8/29/2014 8:29 P.M. ET
Yankees DFA Hill to make room for Outman
By Chris Toman / Special to MLB.com
TORONTO -- Left-hander Rich Hill was designated for assignment by the Yankees on Friday to make room for fellow southpaw Josh Outman on the active roster. The Yankees acquired Outman from the Indians on Thursday in exchange for a player to be named or cash considerations.
Hill, in his 10th big league season, allowed no runs over six appearances with the Yankees after signing in July following a stint with the Angels.
Outman had a 3.28 ERA in 31 games with Cleveland. He will be tasked with getting left-handed hitters out, New York manager Joe Girardi said.
"He's a left-handed specialist who has had success," Girardi said. "You look at his numbers versus lefties in Cleveland this year, and it wasn't too bad. He'll get an opportunity to help us."
Outman has held lefties to a .180/.293/.380 batting line this year, and he has enjoyed similar success against lefty hitters over the course of his six Major League seasons.
Jeter expresses love for the city of Toronto
TORONTO -- Derek Jeter's farewell tour continued Friday when the Yankees made their final visit of the 2014 regular season to Toronto, marking the last time the shortstop will play at Rogers Centre.
Rogers Centre is the first of four American League East parks that Jeter will bid goodbye to in the coming weeks, as the Yankees still have road games remaining against the Rays, Orioles and Red Sox in September.
Jeter has enjoyed plenty of success north of the border, entering Friday's contest with the most hits (163), runs scored (91), and games played (130) at Rogers Centre by any visiting player.
"I love the city of Toronto," Jeter said before a large media scrum ahead of Friday's game. "This team's given us fits throughout the years, especially here."
When Jeter was asked if there was a memorable moment that sticks out over the 20 years he's played in Toronto, he referenced a play which cost him six weeks in 2003.
"The first thing I think about is dislocating my shoulder at third base," Jeter said. "I don't know if that's a good thing, but I've always enjoyed coming to Toronto."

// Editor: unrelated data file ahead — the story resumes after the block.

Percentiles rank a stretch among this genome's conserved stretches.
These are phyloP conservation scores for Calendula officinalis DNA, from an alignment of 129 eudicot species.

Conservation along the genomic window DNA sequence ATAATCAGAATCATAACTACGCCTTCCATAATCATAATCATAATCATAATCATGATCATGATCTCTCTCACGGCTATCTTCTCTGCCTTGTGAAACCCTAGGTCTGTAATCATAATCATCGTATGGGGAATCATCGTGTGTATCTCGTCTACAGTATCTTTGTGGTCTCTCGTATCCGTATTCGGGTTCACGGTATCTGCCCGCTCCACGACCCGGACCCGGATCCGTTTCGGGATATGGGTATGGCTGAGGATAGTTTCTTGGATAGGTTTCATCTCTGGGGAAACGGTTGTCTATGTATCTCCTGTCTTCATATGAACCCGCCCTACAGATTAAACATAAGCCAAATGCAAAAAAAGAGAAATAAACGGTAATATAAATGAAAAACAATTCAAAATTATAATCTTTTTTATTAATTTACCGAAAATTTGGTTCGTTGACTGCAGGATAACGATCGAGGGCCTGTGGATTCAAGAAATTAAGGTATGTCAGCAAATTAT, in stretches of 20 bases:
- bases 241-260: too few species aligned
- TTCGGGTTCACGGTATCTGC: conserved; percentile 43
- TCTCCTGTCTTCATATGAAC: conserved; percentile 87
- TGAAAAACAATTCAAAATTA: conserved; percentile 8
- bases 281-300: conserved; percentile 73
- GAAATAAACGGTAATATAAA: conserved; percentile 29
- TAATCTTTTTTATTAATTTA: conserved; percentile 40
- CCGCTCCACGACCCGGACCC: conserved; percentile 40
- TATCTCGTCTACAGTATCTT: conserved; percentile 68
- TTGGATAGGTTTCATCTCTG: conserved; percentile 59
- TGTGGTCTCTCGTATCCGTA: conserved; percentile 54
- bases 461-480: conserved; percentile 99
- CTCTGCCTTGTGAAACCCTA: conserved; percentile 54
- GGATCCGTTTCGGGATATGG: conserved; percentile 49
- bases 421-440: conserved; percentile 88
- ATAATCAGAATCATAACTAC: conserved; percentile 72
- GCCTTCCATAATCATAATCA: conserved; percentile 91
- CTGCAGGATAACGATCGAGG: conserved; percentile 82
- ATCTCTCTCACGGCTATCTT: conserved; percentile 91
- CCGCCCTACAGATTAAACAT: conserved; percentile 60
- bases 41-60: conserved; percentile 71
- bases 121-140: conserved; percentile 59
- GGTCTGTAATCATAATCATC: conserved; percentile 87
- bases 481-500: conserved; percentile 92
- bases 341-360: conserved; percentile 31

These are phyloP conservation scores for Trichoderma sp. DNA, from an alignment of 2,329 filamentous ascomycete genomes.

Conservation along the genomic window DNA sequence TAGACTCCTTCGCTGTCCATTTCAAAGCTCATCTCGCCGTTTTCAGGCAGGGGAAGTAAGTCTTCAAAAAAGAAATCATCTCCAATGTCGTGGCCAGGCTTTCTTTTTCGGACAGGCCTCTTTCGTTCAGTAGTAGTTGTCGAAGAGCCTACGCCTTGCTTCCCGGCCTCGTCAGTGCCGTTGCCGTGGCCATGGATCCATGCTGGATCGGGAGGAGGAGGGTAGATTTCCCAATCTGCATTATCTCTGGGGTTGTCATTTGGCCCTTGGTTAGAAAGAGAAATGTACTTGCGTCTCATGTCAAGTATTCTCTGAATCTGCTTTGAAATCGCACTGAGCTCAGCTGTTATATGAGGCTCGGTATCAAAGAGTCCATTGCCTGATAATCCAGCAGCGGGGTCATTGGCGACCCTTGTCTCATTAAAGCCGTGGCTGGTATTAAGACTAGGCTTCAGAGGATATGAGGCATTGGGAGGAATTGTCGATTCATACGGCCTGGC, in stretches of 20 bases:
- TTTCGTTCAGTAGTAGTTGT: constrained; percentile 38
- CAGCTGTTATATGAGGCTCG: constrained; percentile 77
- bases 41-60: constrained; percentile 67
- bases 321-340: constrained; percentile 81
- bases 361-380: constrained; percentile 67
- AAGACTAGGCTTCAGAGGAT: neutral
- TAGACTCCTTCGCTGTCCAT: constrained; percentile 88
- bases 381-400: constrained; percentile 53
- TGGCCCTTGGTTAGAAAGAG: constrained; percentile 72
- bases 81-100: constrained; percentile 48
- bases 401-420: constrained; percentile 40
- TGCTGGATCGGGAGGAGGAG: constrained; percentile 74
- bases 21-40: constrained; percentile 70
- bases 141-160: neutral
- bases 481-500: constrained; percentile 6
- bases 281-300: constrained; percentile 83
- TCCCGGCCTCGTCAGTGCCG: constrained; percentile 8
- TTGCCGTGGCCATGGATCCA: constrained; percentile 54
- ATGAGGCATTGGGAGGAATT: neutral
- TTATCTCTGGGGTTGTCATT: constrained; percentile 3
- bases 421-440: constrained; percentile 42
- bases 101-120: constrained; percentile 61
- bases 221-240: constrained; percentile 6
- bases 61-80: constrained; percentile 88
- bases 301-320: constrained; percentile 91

It was Opening Day 2003 when Jeter slid headfirst into third base and Toronto catcher Ken Huckaby crushed his shoulder on the play. Jeter attempted to go first to third on an infield grounder and Huckaby collided with him as he raced to cover an unoccupied third base. The shortstop was down in agony and out until the middle of May with a dislocated left shoulder.
But Jeter didn't dwell on the infamous moment Friday, focusing instead on his team's chances of staying in the playoff hunt and fielding questions on his upcoming retirement.
Jeter was also very appreciative of Blue Jays closer Casey Janssen, who showered him with praise earlier in the week, saying fans come to the ballpark to see the Yankees great.
"Any time you have guys you play against that say nice things about you, it makes you feel good," Jeter said. "I've always tried to be respectful of everyone I played against. For someone to say kind things, especially someone that's competing against you, I appreciate it.
"This year I've heard a lot of great things from opposing players."
Jeter, who entered the weekend series in Toronto with a .304/.367/.427 career batting line at Rogers Centre, received a standing ovation in his first at-bat Friday.
Chris Toman is a contributor to MLB.com This story was not subject to the approval of Major League Baseball or its clubs.